NEW HANOVER COUNTY, NC – New Hanover County Public Health officials were informed of five additional deaths of residents from COVID-19 this week, bringing the total number of county residents who have died from COVID-19 to 67.
Of the individuals who died this week, one was in their 50’s, one was in their 60’s, one was in their 70’s and two were in their 80’s. All were considered to be at increased risk of severe illness because of age or underlying health conditions.
To date, there have been a total 8,034 cases of COVID-19 in New Hanover County, with about 1,352 of those currently infected with the virus. Public Health is currently monitoring eight outbreaks and three clusters of the virus locally. Health officials urge residents to continue protective measures to slow the spread of the virus through the holiday season and vaccine distribution.
“Overall, our community has taken up the call to protect one another, and we see that in our outbreak data and cluster data, especially compared to other nearby communities, but the work is not over,” said Public Health Director Phillip Tarte. “This virus is serious, and we implore everyone to make their holiday plans with safety for others in mind. Celebrate with those in your household, and if gathering with others, do so outdoors, wear your face covering and maintain distance. Vaccines are on the horizon, but we still have many months to go with these protective measures in place to keep everyone safe.”
Work has been underway with state and hospital partners to prepare for an efficient distribution of a COVID-19 vaccine locally over four phases. With emergency use authorization of the Pfizer-BioNTech vaccine currently under consideration, and the Moderna, Inc. vaccine to be reviewed next week, supplies could be seen in New Hanover County in the coming days or weeks. The initial supply will go directly to the hospital for administration to their frontline healthcare workers caring for COVID-19 patients. Subsequent deliveries of the vaccine in this first phase will be administered to first responders, long term care and congregate living staff and residents, and people with two or more chronic health conditions, indicating high risk of complications from COVID-19.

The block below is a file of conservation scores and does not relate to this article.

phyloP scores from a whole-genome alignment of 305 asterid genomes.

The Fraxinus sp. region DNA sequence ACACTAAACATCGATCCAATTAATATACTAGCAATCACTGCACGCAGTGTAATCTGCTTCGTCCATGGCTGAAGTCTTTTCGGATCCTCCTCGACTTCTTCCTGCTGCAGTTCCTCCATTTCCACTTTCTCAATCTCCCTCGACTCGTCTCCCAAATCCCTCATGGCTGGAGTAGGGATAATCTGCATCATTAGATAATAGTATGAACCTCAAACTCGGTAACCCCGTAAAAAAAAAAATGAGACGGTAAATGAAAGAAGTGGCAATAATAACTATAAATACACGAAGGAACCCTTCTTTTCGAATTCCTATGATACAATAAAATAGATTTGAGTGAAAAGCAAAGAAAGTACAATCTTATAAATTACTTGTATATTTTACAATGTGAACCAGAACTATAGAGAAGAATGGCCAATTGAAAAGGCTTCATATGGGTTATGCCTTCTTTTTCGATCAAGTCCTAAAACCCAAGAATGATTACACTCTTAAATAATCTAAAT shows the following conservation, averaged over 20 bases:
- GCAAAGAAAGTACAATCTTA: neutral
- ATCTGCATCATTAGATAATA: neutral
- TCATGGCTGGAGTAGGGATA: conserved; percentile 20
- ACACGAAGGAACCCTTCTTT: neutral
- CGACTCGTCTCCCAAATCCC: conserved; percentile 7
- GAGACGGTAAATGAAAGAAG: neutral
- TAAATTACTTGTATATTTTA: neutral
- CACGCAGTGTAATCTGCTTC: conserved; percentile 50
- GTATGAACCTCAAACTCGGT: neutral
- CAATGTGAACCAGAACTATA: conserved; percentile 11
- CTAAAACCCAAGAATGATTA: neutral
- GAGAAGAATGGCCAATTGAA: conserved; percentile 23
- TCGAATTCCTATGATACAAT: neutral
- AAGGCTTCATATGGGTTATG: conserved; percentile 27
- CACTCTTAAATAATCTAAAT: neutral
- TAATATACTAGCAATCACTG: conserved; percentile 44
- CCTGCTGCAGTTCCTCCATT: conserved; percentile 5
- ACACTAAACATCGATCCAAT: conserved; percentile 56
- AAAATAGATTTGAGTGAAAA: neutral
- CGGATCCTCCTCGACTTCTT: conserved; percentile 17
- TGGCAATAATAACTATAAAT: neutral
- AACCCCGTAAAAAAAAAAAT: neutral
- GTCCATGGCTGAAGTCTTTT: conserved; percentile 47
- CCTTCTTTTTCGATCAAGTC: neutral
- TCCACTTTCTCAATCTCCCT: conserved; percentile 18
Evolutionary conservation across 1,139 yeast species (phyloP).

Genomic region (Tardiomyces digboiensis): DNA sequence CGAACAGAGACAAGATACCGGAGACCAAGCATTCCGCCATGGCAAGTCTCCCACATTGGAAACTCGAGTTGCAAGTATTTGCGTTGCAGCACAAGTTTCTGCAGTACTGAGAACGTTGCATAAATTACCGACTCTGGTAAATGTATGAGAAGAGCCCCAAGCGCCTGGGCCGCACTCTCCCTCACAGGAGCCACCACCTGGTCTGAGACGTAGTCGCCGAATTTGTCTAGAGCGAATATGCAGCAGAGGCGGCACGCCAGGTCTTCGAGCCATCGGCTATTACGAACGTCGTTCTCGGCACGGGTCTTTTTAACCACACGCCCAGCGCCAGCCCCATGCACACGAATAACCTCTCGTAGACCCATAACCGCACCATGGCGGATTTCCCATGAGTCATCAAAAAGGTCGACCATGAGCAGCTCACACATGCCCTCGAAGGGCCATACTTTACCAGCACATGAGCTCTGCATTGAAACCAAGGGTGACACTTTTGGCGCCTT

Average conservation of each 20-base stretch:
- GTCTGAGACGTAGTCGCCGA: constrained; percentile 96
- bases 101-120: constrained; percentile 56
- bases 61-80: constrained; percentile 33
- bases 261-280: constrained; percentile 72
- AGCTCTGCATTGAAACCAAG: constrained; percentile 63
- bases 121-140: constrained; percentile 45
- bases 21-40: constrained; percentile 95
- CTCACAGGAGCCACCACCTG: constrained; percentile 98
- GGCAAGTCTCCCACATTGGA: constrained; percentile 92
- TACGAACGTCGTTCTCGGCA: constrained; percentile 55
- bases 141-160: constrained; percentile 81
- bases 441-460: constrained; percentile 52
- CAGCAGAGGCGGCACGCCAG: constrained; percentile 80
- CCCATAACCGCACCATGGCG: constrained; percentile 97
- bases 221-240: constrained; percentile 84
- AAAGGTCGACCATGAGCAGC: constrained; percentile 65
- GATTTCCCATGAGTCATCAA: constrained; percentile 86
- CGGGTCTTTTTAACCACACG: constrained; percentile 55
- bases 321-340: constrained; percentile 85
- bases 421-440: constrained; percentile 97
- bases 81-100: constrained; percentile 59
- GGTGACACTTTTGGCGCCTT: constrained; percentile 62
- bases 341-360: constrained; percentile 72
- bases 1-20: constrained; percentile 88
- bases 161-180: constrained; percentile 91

“The COVID-19 vaccine will be distributed in four phases, prioritizing administration to individuals according to risk of exposure and risk of severe illness,” said Health and Human Services Director Donna Fayko. “Phases two through four staggers administration of the vaccine to other healthcare workers not directly exposed, individuals in historically marginalized communities, older adults, essential workers and the general public. We encourage our residents to learn about the vaccinations and the rigorous process for FDA approval. Hesitancy is understandable, but the trials and approval process are no different than that of other life-saving vaccines we have.”
Vaccination will likely occur in two doses, 21 to 28 days apart depending on the vaccine received. Residents will receive a card with vaccine information and an appointment to return for the second dose. Both doses are necessary to be considered vaccinated from COVID-19 for the Pfizer and Moderna vaccines. More information on COVID-19 vaccines and the authorization process can be found at FDA.gov and covid19.NCDHHS.gov/vaccine.
Full implementation of the vaccination plan is expected to take up to nine months, so continuing protective measures and the three Ws (wearing a face covering, waiting six feet from others and washing your hands) will remain imperative to safely continue reopening and increasing economic and social activity.
Residents can learn more about COVID-19 vaccination planning and the four phases of distribution locally at Health.NHCgov.com/Coronavirus.
To view the most recent case count data, information, updates and resources in New Hanover County, visit Health.NHCgov.com/Coronavirus, call our Public Health Coronavirus Call Center at 910-798-6800, and follow the county’s trusted social media pages: Twitter, Facebook, Instagram, and Nextdoor.